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October 24, 2005

Volunteers: Quality vs. Quantity

Even if it isn't stated explicitly as a core strategy here at VSCPA, we strive to be a very open and inclusive association. One of our tactics to achieve that goal is to make our volunteer recruitment process as open and transparent as possible.

However, an inevitable consequence of a volunteer recruitment procedure as accessible as ours is that you get some junk volunteers. People who fail to follow through on projects -- even small, finite tasks. I even start the wheels turning on some things, but they don't follow through. Some volunteers don't even bother to attend meetings and/or conference calls.

We train our volunteers. But I believe no amount of volunteer training can change a person's willingness/ability to follow through on projects. You're either conscientious about doing what you say you'll do, or you're not. Besides, these types don't show up for the training anyway.

Those who don't perform get vetted out within a year, but they hold up projects in the meantime.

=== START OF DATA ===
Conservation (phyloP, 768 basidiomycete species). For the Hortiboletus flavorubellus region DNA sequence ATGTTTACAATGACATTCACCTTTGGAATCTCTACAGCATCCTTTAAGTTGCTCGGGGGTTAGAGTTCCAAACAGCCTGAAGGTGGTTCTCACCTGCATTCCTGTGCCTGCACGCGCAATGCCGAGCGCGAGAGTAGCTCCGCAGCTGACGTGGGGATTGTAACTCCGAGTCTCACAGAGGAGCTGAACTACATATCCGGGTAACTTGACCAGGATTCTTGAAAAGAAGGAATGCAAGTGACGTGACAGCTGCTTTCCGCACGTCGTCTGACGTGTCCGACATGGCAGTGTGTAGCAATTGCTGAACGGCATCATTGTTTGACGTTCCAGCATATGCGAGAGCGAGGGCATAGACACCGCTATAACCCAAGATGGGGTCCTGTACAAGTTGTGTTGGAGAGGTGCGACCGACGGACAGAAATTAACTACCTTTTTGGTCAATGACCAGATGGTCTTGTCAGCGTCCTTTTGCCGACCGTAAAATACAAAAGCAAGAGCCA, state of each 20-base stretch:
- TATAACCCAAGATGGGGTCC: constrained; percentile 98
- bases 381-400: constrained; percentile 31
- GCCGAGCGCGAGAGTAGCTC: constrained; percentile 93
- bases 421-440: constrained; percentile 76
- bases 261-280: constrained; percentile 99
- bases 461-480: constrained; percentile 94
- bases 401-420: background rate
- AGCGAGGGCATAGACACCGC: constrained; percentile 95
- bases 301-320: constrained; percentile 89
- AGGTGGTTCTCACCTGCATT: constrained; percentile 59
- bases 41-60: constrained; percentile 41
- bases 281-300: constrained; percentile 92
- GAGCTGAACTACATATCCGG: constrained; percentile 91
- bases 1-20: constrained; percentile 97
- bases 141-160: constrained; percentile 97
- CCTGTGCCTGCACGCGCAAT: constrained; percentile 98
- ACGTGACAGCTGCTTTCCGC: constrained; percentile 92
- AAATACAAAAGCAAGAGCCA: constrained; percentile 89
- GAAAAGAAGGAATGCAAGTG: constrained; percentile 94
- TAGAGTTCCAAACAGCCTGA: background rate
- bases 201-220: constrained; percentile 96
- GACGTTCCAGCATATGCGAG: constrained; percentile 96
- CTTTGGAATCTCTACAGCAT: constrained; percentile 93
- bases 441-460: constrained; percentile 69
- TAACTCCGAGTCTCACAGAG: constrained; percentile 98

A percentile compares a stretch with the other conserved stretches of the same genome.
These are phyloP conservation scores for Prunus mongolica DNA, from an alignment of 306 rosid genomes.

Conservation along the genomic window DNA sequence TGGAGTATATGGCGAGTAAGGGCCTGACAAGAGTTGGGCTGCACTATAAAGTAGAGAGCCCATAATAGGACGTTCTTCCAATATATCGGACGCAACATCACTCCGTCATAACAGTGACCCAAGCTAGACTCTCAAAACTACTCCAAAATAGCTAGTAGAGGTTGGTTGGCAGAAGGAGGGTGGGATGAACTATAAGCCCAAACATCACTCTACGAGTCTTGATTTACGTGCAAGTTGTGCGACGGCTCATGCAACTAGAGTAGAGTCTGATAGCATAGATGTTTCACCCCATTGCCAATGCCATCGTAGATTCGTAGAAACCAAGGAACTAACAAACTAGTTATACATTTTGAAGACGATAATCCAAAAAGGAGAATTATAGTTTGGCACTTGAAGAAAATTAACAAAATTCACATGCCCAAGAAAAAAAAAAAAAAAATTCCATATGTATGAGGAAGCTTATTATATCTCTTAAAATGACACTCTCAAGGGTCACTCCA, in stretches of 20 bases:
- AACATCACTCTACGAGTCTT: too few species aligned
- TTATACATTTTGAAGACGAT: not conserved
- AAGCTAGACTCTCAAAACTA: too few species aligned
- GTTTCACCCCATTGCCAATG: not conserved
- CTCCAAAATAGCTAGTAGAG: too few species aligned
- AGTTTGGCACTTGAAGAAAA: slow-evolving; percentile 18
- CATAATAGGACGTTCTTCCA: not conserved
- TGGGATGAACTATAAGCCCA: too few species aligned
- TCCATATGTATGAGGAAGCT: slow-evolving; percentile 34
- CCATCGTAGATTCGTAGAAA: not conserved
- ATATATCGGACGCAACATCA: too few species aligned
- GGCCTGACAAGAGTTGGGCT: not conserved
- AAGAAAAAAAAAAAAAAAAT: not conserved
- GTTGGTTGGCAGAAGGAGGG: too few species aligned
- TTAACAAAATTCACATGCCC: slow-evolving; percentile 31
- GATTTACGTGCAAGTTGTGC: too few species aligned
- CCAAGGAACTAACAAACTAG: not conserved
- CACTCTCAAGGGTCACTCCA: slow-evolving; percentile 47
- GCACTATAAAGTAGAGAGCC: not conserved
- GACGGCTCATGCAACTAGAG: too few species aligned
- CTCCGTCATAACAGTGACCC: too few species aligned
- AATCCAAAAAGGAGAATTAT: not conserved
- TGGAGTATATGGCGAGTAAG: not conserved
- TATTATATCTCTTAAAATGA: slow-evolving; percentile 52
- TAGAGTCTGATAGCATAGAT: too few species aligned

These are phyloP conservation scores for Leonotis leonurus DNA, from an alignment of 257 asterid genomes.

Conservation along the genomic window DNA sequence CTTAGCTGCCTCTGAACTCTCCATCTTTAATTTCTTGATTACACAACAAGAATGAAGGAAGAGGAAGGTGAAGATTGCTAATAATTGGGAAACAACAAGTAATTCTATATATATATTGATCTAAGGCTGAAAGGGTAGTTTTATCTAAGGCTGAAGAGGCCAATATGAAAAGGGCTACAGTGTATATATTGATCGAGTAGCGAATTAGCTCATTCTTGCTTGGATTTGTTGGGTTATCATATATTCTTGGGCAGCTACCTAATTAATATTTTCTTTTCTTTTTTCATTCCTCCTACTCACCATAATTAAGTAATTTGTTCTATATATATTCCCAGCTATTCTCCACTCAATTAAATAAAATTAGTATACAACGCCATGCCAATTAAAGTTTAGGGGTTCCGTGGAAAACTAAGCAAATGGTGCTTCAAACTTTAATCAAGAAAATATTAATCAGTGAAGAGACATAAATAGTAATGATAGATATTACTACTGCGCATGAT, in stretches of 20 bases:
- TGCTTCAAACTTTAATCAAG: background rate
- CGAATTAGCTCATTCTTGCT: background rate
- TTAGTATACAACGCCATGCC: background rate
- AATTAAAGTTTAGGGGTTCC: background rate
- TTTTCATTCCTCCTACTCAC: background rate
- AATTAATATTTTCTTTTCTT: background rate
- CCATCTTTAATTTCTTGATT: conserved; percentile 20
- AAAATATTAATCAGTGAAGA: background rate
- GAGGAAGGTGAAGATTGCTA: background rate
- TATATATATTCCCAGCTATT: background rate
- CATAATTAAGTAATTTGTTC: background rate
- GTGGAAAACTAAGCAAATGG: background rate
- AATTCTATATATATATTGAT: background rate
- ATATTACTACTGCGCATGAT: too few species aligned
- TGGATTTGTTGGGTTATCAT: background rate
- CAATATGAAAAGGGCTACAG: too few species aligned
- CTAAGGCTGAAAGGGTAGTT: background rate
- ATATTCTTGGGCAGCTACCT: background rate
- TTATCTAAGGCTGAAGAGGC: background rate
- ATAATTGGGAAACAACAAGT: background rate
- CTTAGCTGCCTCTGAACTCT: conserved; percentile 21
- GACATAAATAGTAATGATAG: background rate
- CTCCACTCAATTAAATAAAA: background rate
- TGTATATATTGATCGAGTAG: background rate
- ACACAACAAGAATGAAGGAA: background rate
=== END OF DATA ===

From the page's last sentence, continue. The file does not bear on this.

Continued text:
This is one of my major struggles right now. The pool of volunteers is shrinking. I need to groom new ones. The desire to be inclusive and take as many volunteers as will state their interest is strong. But what do I do about the volunteers who need a jump start every month?

2 comments:

Anonymous said...

Think about what drives you to volunteer. Maybe the carrots aren't big enough.

That, and set yourself reminders to remind the group. Our BOD members are "strongly encouraged" to write monthly letters (for an email blast)to members in their regions. I've tried various reminder methods but the best results have come from three group reminders. Thanking each of those who have already submitted their letters, making it obvious that to be on the "thank you" list, I need everyone to produce. I also occasionally send Outlook appointments for common (montly) deadlines. I plant their reminders for them. It can get pretty tiresome, but most of them have personally thanked me for keeping on top of it.

A day in the life, I suppose...

Somewhere in Indiana

Ben said...

Thanks, Anon, for the advice. I do much of what you suggest already, but the monthly letters idea is intriguing. We certainly could be doing more to thank our volunteers. Of course, if they're not doing the work, what are we thanking them for? Don't get me wrong, I have several very good volunteers, but I have my fair share of underperformers too.